Asia’s moneyed elites have increased their spending on university tuition, ladies’ shoes and hospital stays while their expenses for business class air travel, jewelry and golf club membership have seen declines, Swiss private banking group Julius Baer and Bank of China Ltd. (03988.HK, 601988.CN) said in a report released on Tuesday.
On average, university tuition saw the highest rise in spending among high net worth individuals (HNWIs) in the region at 30 percent, while expenses for ladies’ shoes grew 8 percent and those for hospital stays increased 4.9 percent, the report said.
The largest declines were in business class air travel at 20 percent, jewelry at 13 percent and golf club membership at 11 percent.
For this year, the Julius Baer Lifestyle Index, which tracks the price of a basket of luxury goods and services, rose 1.1 percent. The gauge covers Hong Kong, Singapore, Shanghai, Mumbai, Taipei, Jakarta, Manila, Seoul, Kuala Lumpur, Bangkok and Tokyo.
Meanwhile, Julius Baer and Bank of China interviewed 829 parents in selected cities in the region who belong to the top 20 percent of the population in terms of wealth.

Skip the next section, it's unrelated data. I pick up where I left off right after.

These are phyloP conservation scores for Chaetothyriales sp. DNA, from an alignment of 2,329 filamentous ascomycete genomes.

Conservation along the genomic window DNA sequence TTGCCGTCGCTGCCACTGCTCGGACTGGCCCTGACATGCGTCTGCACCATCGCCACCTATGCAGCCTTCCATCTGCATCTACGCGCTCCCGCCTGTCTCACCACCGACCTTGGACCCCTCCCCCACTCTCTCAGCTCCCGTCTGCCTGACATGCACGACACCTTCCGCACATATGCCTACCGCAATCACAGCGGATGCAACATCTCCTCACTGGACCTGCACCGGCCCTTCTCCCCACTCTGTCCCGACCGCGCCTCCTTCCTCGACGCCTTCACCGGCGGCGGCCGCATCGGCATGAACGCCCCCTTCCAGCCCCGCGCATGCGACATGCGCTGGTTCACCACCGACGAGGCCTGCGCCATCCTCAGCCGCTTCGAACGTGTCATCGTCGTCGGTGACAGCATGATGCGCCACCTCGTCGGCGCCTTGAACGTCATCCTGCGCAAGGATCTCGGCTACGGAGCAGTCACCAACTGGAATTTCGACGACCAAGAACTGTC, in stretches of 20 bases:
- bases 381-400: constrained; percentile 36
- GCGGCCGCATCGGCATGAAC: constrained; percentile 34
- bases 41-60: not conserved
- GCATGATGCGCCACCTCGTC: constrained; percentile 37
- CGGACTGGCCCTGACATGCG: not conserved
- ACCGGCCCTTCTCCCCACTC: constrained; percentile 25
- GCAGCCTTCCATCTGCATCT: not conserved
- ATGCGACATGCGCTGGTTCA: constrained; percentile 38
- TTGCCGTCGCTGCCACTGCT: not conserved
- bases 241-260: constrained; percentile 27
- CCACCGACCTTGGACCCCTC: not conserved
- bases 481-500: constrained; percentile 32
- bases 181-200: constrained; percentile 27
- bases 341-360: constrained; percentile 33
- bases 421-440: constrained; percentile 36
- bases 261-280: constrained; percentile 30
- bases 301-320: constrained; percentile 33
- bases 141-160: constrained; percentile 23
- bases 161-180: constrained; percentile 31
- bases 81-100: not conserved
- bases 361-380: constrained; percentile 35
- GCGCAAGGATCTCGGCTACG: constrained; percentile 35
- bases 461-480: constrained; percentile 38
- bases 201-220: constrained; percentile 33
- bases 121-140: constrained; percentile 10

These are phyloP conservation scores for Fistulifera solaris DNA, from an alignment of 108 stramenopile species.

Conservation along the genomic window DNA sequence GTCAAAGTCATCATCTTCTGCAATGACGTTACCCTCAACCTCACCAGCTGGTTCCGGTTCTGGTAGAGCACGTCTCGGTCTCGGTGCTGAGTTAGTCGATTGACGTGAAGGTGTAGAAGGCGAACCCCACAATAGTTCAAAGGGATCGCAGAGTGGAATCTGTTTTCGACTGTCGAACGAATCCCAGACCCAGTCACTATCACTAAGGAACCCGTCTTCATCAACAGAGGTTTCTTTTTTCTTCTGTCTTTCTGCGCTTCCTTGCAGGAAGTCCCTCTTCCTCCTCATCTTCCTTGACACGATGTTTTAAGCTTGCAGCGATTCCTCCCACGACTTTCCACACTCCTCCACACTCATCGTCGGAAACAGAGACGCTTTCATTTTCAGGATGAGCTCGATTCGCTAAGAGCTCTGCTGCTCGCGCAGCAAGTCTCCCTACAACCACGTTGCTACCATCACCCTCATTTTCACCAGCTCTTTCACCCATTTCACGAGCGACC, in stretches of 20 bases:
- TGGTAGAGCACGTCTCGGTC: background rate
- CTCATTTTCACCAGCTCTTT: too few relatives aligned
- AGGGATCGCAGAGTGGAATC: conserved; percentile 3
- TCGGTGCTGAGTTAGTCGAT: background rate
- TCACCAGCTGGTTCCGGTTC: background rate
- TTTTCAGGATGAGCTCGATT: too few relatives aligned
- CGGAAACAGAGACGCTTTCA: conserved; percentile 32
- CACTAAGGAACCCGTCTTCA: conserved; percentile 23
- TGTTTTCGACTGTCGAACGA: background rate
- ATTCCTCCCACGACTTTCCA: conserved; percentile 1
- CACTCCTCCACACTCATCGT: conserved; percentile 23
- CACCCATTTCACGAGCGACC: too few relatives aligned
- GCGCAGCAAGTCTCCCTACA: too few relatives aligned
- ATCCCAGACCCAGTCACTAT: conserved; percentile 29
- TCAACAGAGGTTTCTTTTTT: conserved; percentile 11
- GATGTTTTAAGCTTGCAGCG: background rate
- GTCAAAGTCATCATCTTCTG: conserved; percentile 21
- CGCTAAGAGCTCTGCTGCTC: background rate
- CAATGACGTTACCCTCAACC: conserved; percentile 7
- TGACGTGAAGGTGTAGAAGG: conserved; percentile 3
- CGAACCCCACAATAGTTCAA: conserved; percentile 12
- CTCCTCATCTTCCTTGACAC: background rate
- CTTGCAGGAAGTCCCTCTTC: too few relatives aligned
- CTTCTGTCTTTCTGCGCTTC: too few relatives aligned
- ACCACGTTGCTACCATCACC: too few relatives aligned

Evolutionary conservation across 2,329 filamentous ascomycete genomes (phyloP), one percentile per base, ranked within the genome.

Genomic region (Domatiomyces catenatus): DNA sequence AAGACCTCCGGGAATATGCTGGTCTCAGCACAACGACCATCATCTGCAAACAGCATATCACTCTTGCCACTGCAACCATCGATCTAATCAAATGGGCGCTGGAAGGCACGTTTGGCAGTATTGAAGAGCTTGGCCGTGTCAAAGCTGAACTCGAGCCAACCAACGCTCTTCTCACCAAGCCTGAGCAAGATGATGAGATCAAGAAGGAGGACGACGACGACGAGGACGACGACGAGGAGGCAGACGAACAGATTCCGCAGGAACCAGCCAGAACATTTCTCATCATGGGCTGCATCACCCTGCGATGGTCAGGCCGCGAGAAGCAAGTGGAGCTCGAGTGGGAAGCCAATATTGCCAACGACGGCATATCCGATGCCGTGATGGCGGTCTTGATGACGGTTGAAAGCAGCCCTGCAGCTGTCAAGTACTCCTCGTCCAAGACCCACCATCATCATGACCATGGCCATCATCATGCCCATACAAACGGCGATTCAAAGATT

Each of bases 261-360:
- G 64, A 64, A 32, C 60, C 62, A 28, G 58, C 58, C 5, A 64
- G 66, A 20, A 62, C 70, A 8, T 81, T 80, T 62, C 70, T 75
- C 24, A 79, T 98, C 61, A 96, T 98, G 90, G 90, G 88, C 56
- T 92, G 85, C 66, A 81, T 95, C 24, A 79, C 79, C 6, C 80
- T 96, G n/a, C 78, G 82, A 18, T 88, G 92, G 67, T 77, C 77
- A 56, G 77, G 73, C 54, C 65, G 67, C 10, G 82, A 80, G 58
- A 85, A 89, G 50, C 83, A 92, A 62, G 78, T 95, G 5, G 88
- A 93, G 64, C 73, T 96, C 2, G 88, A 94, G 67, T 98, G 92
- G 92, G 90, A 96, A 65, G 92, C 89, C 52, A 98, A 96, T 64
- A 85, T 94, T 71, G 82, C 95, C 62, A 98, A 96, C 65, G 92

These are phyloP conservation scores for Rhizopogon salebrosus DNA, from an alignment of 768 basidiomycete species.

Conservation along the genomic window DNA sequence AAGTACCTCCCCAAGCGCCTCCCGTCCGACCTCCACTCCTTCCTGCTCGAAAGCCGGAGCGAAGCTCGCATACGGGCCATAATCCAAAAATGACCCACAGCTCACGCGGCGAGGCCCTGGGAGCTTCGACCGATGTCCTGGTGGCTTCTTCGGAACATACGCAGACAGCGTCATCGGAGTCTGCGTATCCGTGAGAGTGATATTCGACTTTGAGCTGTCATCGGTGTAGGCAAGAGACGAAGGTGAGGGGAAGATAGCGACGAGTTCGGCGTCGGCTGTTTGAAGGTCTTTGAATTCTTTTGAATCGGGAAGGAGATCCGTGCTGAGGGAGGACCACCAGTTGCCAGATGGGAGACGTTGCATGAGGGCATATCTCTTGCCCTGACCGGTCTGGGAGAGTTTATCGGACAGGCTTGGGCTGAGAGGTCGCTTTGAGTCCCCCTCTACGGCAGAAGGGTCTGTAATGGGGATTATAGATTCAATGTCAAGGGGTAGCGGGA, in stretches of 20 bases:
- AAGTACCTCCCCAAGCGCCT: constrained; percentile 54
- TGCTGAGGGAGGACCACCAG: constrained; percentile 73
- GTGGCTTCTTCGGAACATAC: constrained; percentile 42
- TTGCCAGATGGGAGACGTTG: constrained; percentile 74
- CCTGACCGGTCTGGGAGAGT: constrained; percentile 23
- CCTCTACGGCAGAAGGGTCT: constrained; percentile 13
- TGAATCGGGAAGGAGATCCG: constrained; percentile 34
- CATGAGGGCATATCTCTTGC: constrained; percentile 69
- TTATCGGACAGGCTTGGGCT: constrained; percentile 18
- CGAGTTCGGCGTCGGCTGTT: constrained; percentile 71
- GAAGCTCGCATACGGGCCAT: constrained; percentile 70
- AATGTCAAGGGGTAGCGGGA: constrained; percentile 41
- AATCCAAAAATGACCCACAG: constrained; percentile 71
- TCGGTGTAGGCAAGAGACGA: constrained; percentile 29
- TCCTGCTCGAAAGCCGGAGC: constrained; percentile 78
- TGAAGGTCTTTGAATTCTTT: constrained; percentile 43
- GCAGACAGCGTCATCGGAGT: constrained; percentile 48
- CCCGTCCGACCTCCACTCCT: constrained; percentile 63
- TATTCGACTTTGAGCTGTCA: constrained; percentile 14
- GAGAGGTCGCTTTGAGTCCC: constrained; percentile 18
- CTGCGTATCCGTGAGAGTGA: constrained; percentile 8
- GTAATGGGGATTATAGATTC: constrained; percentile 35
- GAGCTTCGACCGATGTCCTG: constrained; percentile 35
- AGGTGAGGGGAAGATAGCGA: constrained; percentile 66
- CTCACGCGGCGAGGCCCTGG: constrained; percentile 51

The survey showed that the parents spend a significant portion of their income on the education of their children.
In Hong Kong, for example, parents use 14.3 percent of their household income on child education while investing 11.6 percent for their future studies.
Chinese parents, on the other hand, spend about 14 percent of their income on education, both current and future, while those in Singapore spend about 12 percent.
In India, more than 70 percent of the parents surveyed want to send their kids abroad for higher education, compared with 65 percent in China and 48 percent in Hong Kong.
The report also showed that structured products, foreign exchange and bonds are the top three asset classes that Chinese HNWIs want to invest in in the coming 12 months.
The United States and Canada are the top destinations for those Chinese investors, followed by Hong Kong, Australia and Europe.
More than 40 percent of the respondents expressed interest in cross-border investment, and a similar number of the HNWIs intend to buy real estate overseas in the coming year.
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